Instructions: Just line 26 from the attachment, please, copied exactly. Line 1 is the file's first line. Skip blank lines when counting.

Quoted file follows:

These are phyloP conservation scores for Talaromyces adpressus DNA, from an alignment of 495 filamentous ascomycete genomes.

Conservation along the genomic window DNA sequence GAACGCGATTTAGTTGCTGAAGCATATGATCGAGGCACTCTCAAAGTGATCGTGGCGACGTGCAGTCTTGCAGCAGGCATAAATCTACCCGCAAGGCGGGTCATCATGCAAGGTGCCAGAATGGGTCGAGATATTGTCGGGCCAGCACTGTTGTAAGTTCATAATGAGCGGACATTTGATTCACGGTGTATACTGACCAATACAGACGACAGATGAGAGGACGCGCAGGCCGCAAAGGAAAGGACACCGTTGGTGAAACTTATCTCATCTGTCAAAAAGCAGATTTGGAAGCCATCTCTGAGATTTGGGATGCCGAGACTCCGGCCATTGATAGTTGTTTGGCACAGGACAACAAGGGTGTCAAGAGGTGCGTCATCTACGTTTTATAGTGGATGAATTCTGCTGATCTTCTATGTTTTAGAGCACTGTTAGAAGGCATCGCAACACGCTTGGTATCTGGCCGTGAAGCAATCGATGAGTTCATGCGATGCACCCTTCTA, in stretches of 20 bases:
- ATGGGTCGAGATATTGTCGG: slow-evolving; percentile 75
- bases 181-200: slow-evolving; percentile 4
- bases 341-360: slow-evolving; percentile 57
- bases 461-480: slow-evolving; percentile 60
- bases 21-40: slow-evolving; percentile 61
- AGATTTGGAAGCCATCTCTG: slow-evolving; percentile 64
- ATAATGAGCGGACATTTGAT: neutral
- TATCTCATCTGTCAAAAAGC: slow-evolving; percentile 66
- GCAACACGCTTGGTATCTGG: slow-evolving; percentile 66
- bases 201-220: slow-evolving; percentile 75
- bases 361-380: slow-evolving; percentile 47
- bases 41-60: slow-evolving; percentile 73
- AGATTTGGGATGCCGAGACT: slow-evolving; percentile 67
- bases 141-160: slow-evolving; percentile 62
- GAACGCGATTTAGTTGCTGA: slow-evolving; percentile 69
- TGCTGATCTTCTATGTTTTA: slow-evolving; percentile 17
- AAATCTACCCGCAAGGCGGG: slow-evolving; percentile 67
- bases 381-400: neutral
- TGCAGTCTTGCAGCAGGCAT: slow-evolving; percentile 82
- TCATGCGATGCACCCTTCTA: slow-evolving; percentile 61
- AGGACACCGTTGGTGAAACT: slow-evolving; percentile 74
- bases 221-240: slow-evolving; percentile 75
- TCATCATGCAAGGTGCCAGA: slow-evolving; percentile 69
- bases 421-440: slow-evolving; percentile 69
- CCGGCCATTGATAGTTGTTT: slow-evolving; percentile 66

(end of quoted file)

- bases 421-440: slow-evolving; percentile 69